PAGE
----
Amid fears that Jerusalem was on the way to becoming an increasingly ultra-Orthodox-run city, secular businessman Nir Barkat won a decisive victory in Tuesday’s mayoral election, defeating an Orthodox rabbi and an Israeli-Russian billionaire and ending five years of haredi leadership.
In his victory speech, the 49-year-old venture capitalist and former computer entrepreneur claimed that he had “liberated” Jerusalem from fervently Orthodox rule and promised to be the mayor of all residents.
“This city belongs to you, too,” he told the secular and Modern Orthodox Jews of the city.
It was Barkat’s second race for mayor of Israel’s capital city. He lost in 2003 to Uri Lupolianski by fewer than 20,000 votes and blamed his loss on “so many in the Zionist sectors — secular and Modern Orthodox — [who] failed to vote.”
On Tuesday, about 41 percent of the city’s registered voters cast ballots, up from 38 percent five years ago.
About one-third of the city’s 750,000 residents are fervently Orthodox, another third are East Jerusalem Arabs, and the rest are evenly split between the secular and Modern Orthodox.
Official results gave Barkat slightly more than 52 percent of the vote and Meir Porush of the United Torah Judaism party just over 43 percent. Despite appeals to the Arabs for their vote, Russian billionaire Arkady Gaydamak won just 3.5 percent of the vote as the Arabs continued their practice of boycotting the election.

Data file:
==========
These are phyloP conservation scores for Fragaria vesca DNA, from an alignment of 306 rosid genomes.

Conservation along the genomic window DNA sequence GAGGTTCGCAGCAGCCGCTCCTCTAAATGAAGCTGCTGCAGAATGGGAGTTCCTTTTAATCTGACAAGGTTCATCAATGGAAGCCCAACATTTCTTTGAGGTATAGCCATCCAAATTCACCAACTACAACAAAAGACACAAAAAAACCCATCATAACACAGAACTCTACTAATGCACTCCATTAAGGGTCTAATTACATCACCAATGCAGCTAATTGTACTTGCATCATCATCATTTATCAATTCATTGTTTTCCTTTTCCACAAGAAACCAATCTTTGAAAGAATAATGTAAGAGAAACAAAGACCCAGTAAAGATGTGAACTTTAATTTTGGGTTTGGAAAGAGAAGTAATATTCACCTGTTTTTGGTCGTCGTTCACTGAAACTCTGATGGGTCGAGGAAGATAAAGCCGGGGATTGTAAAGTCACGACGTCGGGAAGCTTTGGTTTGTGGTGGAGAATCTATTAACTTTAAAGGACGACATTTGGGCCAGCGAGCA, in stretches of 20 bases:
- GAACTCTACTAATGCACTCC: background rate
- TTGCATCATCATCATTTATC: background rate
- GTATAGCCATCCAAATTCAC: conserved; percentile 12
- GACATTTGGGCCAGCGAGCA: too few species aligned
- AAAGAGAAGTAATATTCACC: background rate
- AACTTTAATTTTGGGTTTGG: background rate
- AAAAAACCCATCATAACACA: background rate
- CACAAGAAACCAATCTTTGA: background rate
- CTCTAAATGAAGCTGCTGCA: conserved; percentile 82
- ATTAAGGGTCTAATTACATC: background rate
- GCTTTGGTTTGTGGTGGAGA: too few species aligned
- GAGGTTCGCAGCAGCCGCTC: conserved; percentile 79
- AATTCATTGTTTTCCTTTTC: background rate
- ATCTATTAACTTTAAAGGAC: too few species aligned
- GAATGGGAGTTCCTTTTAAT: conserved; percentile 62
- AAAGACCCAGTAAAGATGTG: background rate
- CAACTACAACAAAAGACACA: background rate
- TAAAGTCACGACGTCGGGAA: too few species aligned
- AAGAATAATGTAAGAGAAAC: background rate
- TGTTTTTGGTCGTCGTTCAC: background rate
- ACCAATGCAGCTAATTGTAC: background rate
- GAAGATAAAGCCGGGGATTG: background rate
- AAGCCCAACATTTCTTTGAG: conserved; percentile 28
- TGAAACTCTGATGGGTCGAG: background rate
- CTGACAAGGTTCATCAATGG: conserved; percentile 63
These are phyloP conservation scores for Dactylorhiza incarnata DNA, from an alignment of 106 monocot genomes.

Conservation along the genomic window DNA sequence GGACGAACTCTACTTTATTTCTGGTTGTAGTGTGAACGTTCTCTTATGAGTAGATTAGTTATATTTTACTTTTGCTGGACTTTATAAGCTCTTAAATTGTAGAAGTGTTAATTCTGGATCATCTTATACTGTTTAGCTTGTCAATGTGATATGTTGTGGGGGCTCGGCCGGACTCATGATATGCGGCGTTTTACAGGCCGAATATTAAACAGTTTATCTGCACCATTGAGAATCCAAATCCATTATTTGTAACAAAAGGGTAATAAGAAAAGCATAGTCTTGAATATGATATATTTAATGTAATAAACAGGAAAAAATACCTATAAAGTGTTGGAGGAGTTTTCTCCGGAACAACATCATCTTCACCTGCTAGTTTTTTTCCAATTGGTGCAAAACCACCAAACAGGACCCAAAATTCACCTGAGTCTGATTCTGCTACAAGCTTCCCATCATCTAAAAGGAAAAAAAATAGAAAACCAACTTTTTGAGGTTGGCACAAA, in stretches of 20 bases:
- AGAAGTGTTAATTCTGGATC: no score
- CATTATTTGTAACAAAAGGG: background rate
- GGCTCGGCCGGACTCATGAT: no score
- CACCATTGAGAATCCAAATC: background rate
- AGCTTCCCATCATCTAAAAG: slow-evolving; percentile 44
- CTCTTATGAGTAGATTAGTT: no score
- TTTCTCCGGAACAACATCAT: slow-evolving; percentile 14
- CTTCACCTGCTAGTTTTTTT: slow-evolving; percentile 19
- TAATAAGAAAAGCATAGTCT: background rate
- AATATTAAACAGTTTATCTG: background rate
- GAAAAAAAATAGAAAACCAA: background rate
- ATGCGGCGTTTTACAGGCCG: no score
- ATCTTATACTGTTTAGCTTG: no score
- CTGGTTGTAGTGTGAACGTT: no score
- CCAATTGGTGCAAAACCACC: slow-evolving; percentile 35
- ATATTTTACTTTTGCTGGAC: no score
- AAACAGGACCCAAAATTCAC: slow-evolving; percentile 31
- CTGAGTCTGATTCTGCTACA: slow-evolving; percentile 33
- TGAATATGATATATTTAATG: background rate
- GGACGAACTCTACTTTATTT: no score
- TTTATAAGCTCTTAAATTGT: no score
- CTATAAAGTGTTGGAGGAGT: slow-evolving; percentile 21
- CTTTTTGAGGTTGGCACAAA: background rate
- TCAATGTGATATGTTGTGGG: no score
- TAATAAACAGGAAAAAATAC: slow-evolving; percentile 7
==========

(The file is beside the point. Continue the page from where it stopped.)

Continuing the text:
On Sunday, Rabbi Porush had boasted that within 10 years fervently Orthodox mayors would be elected in every city in the country where their communities dominate. He told Israel television: “We are growing and multiplying at a fast pace, and within 10 years there will not be a secular candidate at all in any city, except maybe in an abandoned village.”
In analyzing the election results, one source in the Barkat campaign pointed out that five years ago Modern Orthodox Jews voted for Lupolianski by a 3-to-1 ratio. But he said they turned Barkat this time because as mayor, Lupoliansky “invested more in the ultra-Orthodox sector at the expense of others.”
Many observers felt that Barkat could revitalize business in Jerusalem, Israel’s poorest city, and that Rabbi Porush would be more concerned about catering to the concerns of his haredi constituents.
There were also fears about the demographic change occurring in Jerusalem. In the last five years, some 84,000 Jews — mostly secular and Modern Orthodox — moved out of the city, creating a sense of urgency about a growing lock in future elections by the fervently Orthodox. Emigration raised concern also that the city would no longer have a Jewish majority in 25 years.
“There was a feeling that if a change doesn’t happen now it will be much more difficult next time to change the trends,” the campaign aide said.
Another reason for Barkat’s victory was internal divisions within the fervently Orthodox world, according to media reports. For instance, members of the Gur chasidim voted against Porush because of a fight over support for their educational system. At the same time, internal divisions in Porush’s own United Torah Judaism party may have undercut support.
Supporters of outgoing Mayor Lupoliansky, who was forced to step aside to let Porush run because of an agreement to rotate the leadership among the party’s two main factions, were said to have supported Barkat to “teach him a lesson."